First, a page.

On October 1-3, 2014, the Policy Academy on Using Education Data to Improve Workforce Development brought together stakeholders from key states to facilitate discussion about the potential benefits of engaging with the research community when enacting and implementing state policy. The goal was to engage in nonpartisan conversation to utilize education data in creating effective policy to help students graduate with the skills to be workforce-ready.  

At today's meeting of the Idaho House Education Committee I had the opportunity to dialogue with members about rigorous academic standards and competency-based education.  The representatives are investigating opportunities as a result of the Governor's task force on education.  Recommendations were released in September 2013 after eight months of thoughtful research and deliberation by the task force members.


The Arizona Senate on Monday approved a bill along party lines that would allow teachers in rural school districts to carry concealed firearms. Arizona’s Senate Bill 1325 would apply to employees in schools with fewer than 600 students, that are located more than 30 minutes and 20 miles away from the closest law-enforcement facility, and do not have their own school resource officers. The bill, which passed the Senate on a 17-11 vote, now moves to the House.

Halfway into the four-year, $4 billion, Race to the Top (RTTT) initiative to encourage states to redesign public schools, the U.S. Department of Education is reporting RTTT winners are making progress toward their goals. Yet the Department's report, released Friday, reveals some target areas that RTTT winners are struggling to meet: namely, implementing evaluation systems for teachers and school leaders and creating sophisticated data systems.

Minnesota’s education leaders have unveiled a plan that they say would reinvent high school and align its mission with that of higher education. The goal is to provide support services for students to ensure they have the skills and career direction for a productive life after high school.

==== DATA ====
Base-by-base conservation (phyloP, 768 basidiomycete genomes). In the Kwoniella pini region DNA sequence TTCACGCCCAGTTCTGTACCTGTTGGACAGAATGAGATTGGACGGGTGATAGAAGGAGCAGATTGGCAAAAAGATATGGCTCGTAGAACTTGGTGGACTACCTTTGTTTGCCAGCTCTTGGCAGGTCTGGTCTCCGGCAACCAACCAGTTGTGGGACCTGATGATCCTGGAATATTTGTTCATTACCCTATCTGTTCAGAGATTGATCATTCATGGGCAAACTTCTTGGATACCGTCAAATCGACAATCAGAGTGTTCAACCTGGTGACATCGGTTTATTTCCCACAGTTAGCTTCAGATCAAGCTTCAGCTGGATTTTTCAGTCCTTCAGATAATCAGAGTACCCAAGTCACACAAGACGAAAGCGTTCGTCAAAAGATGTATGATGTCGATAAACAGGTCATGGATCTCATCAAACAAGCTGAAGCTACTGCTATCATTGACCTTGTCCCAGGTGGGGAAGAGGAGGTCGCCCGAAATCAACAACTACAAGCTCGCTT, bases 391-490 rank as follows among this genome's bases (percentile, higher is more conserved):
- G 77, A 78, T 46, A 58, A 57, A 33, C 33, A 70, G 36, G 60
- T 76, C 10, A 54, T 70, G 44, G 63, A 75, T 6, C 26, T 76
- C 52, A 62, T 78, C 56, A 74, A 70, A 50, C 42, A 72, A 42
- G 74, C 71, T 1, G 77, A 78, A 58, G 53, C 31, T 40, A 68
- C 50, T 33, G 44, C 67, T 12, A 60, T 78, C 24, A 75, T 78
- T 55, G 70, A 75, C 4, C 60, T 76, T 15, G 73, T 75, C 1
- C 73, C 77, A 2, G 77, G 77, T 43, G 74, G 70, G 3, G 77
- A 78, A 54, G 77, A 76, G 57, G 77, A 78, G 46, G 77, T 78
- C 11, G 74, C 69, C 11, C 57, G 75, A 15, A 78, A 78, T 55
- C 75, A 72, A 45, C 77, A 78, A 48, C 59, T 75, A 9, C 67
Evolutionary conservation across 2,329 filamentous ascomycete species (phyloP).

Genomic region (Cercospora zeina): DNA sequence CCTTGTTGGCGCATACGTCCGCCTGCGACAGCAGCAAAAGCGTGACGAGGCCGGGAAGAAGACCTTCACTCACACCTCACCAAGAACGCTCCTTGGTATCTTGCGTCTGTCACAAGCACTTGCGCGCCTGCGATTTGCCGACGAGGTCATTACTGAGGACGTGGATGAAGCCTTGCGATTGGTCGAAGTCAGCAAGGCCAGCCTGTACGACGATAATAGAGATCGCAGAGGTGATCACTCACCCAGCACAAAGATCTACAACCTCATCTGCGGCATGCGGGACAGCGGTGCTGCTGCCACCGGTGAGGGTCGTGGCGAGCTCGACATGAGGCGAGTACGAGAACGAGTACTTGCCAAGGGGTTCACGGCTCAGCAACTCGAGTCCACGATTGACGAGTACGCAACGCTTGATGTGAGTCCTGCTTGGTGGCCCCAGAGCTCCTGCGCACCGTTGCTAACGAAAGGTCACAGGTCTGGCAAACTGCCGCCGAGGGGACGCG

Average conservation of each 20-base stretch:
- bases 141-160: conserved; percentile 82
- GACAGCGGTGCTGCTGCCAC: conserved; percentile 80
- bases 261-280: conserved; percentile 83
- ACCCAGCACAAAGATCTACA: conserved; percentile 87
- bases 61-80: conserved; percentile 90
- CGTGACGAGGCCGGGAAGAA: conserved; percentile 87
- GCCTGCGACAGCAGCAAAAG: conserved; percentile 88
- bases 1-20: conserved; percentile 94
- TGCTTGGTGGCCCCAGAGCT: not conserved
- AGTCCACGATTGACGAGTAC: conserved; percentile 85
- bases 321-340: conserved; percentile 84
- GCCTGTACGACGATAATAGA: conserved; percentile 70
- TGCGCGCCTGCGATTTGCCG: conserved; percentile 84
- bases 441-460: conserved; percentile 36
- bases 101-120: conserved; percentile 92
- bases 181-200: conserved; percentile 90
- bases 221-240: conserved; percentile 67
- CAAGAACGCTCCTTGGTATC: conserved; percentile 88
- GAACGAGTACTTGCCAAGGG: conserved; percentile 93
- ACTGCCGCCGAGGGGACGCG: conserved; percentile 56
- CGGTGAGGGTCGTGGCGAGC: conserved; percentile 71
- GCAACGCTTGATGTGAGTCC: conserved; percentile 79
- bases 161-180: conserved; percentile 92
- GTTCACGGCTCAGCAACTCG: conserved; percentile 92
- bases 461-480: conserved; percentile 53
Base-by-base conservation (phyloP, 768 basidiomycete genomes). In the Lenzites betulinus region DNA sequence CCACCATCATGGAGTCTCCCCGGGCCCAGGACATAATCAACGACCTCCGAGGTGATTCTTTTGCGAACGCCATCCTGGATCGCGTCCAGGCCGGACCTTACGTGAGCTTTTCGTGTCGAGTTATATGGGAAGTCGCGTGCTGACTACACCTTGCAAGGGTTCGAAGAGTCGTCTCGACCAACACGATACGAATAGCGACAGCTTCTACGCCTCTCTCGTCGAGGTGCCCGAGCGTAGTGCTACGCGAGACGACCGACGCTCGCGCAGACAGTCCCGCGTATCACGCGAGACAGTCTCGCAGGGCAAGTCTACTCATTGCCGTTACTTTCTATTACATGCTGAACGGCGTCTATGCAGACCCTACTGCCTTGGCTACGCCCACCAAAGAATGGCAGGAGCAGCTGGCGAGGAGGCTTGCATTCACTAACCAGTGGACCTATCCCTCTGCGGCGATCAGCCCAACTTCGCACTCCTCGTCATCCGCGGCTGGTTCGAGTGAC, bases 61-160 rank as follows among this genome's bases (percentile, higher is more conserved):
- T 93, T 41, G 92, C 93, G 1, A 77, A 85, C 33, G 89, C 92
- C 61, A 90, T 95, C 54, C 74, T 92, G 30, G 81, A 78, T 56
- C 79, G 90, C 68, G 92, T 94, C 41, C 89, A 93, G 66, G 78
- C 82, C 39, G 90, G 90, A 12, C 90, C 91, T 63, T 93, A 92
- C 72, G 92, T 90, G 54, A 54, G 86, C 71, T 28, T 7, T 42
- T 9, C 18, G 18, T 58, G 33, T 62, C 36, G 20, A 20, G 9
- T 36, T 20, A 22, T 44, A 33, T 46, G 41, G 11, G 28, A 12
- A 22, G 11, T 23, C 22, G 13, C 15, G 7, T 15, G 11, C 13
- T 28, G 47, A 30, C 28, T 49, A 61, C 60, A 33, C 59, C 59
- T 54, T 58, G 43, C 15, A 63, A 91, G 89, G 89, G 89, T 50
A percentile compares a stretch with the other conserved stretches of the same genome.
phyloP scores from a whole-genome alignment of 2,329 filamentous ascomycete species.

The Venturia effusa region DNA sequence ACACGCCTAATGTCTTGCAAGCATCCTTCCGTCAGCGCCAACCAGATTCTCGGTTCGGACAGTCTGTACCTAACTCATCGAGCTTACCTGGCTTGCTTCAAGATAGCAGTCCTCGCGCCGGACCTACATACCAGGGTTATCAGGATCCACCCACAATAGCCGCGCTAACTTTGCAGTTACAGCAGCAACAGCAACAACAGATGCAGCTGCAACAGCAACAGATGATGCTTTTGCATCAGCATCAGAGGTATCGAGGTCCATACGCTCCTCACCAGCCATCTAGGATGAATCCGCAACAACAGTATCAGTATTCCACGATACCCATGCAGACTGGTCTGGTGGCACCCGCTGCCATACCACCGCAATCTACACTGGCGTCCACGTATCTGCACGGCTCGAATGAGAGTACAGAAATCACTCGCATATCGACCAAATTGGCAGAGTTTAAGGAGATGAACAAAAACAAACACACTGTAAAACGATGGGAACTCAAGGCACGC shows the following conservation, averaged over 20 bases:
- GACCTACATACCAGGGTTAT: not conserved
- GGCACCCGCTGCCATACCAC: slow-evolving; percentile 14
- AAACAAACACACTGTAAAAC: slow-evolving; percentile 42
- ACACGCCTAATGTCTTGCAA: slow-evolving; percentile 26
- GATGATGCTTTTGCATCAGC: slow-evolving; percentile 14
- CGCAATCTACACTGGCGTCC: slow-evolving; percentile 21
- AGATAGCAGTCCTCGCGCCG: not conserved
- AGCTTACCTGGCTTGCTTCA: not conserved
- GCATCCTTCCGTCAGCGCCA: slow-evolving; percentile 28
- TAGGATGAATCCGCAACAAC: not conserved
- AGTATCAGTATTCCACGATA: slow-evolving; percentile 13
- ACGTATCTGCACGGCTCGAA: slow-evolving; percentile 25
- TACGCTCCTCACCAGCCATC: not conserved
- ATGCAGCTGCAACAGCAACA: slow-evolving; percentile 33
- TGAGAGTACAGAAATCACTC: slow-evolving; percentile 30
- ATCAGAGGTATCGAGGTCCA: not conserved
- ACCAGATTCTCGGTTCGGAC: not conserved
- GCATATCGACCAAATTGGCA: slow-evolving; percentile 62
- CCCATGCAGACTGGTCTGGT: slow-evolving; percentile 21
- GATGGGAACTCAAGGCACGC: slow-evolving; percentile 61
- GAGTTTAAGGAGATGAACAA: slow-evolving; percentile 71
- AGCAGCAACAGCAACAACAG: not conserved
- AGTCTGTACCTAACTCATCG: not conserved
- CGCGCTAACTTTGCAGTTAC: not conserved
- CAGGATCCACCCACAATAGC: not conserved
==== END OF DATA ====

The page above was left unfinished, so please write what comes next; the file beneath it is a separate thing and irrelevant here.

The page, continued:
New Jersey, which has the nation’s oldest teacher tenure law on the books, first enacted in 1909, has become the latest in a long line of states overhauling how tenure is awarded. Gov. Chris Christie signed into law on Monday a compromise measure backed by both Republicans and Democrats as well as the state’s teacher union.  It extends the amount of time before teachers are eligible to be granted tenure from three years under the previous statute to four years.

Supporters of a two-year-old ‘parent trigger’ law in California have won a legal victory after a judge in a Los Angeles suburb ordered school district officials to accept the parental petition outlining proposals for overhauling a failing local school. Although the law has been in effect since 2010, this reportedly is the first time the courts have weighed in on the side of the petitioners.

Teachers will have to meet additional standards before being granted tenure under a bill signed into law by Louisiana Gov. Bobby Jindal. That is one provision of a sweeping education reform package that opens the door to charter schools in areas with consistently ineffective schools.  Jindal signed a trio of education reform measures on April 18: House Bills 974 and 976 and Senate Bill 581.

Opponents of abstinence-only sex education scored a victory in Utah last week when Gov. Gary Herbert vetoed a controversial bill banning public schools from teaching contraception as a way of preventing pregnancy and sexually transmitted diseases. House Bill 363 had easily passed both chambers of the legislature. The bill, which also sought to bar instruction on homosexuality or other aspects of human sexuality other than the teaching of abstinence, would have been the first of its kind in the nation if it had become law, according to one published report.


After passing a bill allowing homeschooled students to play varsity sports in public high schools, a Virginia legislator promptly celebrated in Tim Tebow fashion, dropping to one knee on the floor of the Virginia House of delegates and performing the now-famous Tebowing ritual.